Nick Clegg jumps on the royal bandwagon
23:01 GMT, 9 December 2012
Clegg went out of his way to issue a gushing statement congratulating Will and Kate on their good news
Thanks to his never-ending quest to find a point to his political existence, Deputy Prime Minister Nick Clegg will rush through Parliament a law change to ensure that if William and Kate have a daughter, she will be the automatic heir to the throne.
Calamity Clegg — like David Cameron and Red Ed Miliband — went out of his way to issue a gushing statement congratulating the couple on their good news.
But as recently as 2009, Clegg struck a less reverential tone when his office was approached by Republic, the fervently anti-monarchy group.
Republic wrote to the three party leaders urging them to include the monarchy in the debate on constitutional reform. Clegg, of course, agreed with their demand.
A spokesman for Clegg wrote: ‘There would be a referendum in the first year of a Liberal Democrat government asking people whether they agree with the principle of a written constitution and the proposed process for producing this. This would, of course, be able to include consideration of the role of the Head of State.
‘We have also called for a shift of sovereignty from the Crown in Parliament to the People in Parliament, as well as subjecting Royal Prerogative powers to the control of Parliament.’
New referendum Calamity Clegg continues to cause furrowed brows at Buckingham Palace
Well, that’s already started of course. It was the Lib Dems’ wretched insistence on a five-year fixed-term Parliament which robbed the Queen of her historic right to dissolve Parliament.
Calamity Clegg continues to cause furrowed brows at Buckingham Palace.
In the summer, he withdrew from a private audience with the Queen before a meeting of the Privy Council, citing pressure of Parliamentary work. But then he’s such a busy little bee, isn’t he.
If the royal baby is a girl, she will become Queen and head of the Church of England but, thanks to the infinite wisdom of the General Synod, she cannot become a Bishop — at least until they change that rule, too.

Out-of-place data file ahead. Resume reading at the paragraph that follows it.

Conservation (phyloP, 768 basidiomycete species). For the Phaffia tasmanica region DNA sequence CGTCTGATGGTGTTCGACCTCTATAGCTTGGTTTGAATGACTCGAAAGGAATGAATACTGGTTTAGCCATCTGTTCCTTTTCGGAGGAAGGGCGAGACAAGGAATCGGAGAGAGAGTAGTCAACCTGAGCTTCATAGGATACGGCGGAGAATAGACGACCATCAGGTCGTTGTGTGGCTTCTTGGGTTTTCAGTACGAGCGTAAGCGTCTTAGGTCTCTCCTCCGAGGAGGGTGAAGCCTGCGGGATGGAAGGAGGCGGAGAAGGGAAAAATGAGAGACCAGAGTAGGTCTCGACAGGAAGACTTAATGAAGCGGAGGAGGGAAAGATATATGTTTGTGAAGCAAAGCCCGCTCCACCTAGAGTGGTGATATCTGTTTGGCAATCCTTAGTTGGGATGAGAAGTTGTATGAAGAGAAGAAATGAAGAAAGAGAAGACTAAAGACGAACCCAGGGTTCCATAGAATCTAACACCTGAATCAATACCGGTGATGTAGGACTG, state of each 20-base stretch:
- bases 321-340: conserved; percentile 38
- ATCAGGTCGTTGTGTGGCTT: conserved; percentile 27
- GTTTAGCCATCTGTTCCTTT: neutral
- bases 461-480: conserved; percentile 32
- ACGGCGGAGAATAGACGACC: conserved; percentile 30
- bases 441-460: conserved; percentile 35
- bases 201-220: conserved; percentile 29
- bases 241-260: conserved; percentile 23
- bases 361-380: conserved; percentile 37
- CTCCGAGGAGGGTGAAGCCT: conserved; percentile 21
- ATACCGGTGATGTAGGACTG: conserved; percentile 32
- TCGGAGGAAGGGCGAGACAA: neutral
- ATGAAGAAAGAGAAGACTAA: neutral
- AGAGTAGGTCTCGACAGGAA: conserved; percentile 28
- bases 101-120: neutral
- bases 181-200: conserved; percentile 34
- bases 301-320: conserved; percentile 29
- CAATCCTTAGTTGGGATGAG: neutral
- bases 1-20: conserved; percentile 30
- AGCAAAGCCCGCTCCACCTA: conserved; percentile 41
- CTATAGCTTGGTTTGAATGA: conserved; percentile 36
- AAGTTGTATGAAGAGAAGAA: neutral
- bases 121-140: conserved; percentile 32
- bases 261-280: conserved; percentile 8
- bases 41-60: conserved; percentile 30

Farmer Zac sells up
Zac Goldsmith is selling his Devon estate as part of his divorce settlement
The dashing Tory MP Zac Goldsmith is selling his Devon estate, Walreddon Manor near Tavistock, as part of his divorce settlement with his ex-wife Sheherazade.
The 543-acre estate farm has been sold at an unspecified price, having gone on the market for 7 million. In the MPs’ register of interests, Goldsmith declares: ‘Self-employed farming activity in Devon. This is not paid, as the activity is loss-making.’
Hope he made that clear to the purchaser!
The newly-knighted Tory MP Sir Edward Garnier was frank about his reasons for his elevation in an interview with his local newspaper the Leicester Mercury. Garnier, sacked as Solicitor General in the reshuffle, said the PM offered the gong ‘as he was dispensing with my services. It sweetens the bitter pill. It’s nice, but it doesn’t turn my head. It would be a pity if others looked at me in a different light.’ There’s not much danger of that.
The trades union movement has welcomed its first million-pound-salary official. The annual package of Gordon Taylor, the chief executive of the Professional Footballers’ Association, last year reached a vertigo-inducing 1,150,195. This included a basic salary of 984,615, plus extras such as 27,955 for a car and 6,012 for private medical cover. Despite having only 4,202 members — paying 303,400 in union dues — the association gets 2.3million in television fees, a significant contribution to Taylor’s income.
A full 24 hours after the UK Statistics Authority warned Health Secretary Jeremy Hunt to stop claiming that NHS spending is up, when it’s down, the Tory website boasted: ‘We have increased the NHS budget in real terms since 2010-11 and will continue doing so.’
Joke of the week, overheard in a House of Commons bar: ‘Gay people should be allowed to marry. Then they they can be as miserable as heterosexual married couples.’
The day tessa took a dive
Yet more evidence of the way Gordon Brown deployed the art of spin to blacken his opponents. Tessa Jowell, the then Culture Secretary, went to see him privately in Downing Street to warn him they were doomed if he led Labour into the General Election.
‘I felt a bit like Tom Daley must do on the diving board,’ she tells Total Politics magazine. ‘I said it as kindly as I could. I was absolutely clear it was a confidential conversation. The next day, it was briefed all over the place that I was going to resign from the Cabinet — which was not true. It was just nasty destabilisation.’